Jordan's Government Wants to Mine Its Largest Nature Reserve

Dana Biosphere Reserve - Jordan's Government Wants to Mine Largest Nature Reserve -

The Dana Biosphere Reserve is Jordan's largest and most diverse protected area, spanning dunes and towering mountains and home to half of the country's bird species. Now, the Jordanian government plans to mine the reserve for copper, Al Jazeera reports. The reserve is currently under consideration for status as a UNESCO World Heritage site for its ecological diversity, "outstanding" geological formations, and rare tree species. If the plan proceeds, the reserve's hills will be blasted to extract the metal, threatening the plants and wildlife. Endangered mountain goats and Arabian panthers have survived partly because of the reserve's protections.

So far, no environmental impact statements have been made public to assess the damage mining would cause.

Why This Matters

Mining and damaging a protected, biodiverse reserve is counterproductive to the world's climate and conservation goals. Rangers say the proposed project would harm the land and animals living on it. Other threats posed by mining include sapping the area's already scarce water supply and increasing soil erosion. Like the Trump Administration's attempts to convert national parks into mining areas, the project puts everyday Jordanian people in the position of having to defend their protected areas from the government.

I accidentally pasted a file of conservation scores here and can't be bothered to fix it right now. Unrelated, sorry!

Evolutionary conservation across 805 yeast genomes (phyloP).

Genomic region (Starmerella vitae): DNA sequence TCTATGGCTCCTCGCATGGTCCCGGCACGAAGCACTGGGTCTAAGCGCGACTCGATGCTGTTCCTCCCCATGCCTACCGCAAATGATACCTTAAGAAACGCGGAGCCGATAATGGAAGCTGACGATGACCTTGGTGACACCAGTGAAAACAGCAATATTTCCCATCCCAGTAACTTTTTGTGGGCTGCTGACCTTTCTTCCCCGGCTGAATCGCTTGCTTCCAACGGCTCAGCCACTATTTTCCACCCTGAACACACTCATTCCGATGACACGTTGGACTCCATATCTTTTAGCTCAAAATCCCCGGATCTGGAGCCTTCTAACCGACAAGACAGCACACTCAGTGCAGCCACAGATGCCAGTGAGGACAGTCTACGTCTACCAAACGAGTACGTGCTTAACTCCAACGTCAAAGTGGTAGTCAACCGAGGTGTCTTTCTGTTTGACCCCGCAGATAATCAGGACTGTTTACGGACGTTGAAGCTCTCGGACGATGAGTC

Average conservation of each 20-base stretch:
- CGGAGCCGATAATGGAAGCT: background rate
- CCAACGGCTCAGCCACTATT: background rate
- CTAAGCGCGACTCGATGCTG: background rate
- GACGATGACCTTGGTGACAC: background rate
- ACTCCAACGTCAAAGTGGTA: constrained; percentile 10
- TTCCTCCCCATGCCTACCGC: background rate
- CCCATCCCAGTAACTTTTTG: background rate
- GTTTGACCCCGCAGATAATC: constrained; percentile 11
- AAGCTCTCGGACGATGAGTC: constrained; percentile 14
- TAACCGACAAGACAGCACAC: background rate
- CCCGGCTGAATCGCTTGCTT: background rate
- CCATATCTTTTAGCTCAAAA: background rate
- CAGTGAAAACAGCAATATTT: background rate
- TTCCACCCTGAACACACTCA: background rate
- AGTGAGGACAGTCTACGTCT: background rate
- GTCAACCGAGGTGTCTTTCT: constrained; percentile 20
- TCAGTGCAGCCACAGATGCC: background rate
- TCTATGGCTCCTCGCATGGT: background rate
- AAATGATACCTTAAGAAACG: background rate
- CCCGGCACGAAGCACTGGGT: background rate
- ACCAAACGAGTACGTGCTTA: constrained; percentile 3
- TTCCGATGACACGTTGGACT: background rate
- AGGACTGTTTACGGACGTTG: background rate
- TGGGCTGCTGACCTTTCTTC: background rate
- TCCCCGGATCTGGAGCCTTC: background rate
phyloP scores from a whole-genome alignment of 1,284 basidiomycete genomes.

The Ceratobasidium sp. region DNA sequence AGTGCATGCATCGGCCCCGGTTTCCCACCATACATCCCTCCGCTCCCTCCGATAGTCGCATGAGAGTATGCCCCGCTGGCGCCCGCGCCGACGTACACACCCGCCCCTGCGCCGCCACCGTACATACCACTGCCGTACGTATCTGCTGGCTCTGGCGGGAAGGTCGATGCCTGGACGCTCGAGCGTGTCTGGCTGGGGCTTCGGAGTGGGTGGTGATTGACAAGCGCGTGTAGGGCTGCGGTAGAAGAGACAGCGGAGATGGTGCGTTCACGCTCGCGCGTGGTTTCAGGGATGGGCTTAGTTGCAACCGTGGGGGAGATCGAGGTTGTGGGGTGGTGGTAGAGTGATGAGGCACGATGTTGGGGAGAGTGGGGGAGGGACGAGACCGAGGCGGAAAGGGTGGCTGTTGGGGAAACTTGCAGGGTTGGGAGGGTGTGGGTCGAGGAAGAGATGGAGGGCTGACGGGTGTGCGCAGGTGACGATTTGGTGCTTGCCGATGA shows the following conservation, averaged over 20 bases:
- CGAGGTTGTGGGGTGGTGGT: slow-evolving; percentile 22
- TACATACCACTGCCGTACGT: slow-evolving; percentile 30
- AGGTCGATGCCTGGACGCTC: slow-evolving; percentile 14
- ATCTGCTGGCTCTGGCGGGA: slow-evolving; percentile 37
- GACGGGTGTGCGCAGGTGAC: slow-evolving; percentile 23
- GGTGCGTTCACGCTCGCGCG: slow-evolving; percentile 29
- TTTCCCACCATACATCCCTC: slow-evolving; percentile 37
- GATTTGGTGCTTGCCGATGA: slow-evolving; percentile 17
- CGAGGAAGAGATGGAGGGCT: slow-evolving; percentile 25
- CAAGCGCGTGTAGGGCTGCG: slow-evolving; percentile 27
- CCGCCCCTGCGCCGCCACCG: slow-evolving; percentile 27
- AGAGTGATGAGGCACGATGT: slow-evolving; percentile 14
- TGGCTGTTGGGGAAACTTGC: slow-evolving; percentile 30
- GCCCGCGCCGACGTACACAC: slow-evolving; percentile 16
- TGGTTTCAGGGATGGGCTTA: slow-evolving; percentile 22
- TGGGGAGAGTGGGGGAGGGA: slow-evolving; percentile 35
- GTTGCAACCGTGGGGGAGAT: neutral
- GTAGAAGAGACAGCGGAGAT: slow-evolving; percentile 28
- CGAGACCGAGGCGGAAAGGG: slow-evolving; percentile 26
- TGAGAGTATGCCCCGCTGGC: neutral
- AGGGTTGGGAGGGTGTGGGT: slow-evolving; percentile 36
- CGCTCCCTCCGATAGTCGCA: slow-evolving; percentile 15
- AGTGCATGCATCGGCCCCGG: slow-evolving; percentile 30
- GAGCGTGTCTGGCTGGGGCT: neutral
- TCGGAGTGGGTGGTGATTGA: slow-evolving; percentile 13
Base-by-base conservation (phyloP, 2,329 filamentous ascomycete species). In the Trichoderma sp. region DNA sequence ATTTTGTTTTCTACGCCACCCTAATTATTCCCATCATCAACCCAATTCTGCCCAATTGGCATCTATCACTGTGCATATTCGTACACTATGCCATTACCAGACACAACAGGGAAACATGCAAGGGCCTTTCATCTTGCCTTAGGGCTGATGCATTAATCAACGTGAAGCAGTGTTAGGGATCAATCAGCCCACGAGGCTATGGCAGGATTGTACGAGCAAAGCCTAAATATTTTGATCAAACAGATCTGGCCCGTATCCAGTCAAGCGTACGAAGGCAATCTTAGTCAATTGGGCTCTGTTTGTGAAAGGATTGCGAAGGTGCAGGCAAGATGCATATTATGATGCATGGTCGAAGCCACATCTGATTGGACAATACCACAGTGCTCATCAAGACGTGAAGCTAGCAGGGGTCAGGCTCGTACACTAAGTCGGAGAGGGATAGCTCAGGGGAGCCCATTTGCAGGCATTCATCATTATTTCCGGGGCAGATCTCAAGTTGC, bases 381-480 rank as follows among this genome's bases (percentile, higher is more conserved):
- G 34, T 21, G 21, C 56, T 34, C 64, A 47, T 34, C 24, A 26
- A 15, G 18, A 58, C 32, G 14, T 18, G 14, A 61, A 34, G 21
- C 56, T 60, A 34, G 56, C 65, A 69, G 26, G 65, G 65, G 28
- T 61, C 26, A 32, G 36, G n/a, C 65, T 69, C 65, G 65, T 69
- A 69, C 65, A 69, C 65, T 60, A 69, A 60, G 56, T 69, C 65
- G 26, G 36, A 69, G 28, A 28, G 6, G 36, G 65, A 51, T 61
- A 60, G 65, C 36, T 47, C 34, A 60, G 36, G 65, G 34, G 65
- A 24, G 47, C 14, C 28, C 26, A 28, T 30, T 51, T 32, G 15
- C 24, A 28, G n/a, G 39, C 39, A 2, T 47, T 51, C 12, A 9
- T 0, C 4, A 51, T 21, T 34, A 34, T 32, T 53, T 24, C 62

"The excavations will ruin the area we were protecting for so many years," ranger Abdulrahman Ammarin from the Royal Society for the Conservation of Nature told Al Jazeera.

Mining Project Uses Classic Jobs vs. Environment False Logic

The government has defended the project in part by claiming there's nothing to protect in the reserve. "What environment? There are no animals. There are no trees, nothing at all here," a spokesperson from the company licensed to mine on the reserve said at a press conference.

Additionally, they've touted job creation as a benefit of the project. But conservation and employment opportunities are not mutually exclusive -- the mine would only be operational for about 20 years, so mining jobs would likely be short-term and not well paid. Meanwhile, the reserve employs people in sustainable tourism projects. With people's homes and agricultural land close to the proposed mining site, livelihoods and food sources will also be made vulnerable. In all, the environmental damage would long outlive economic benefits.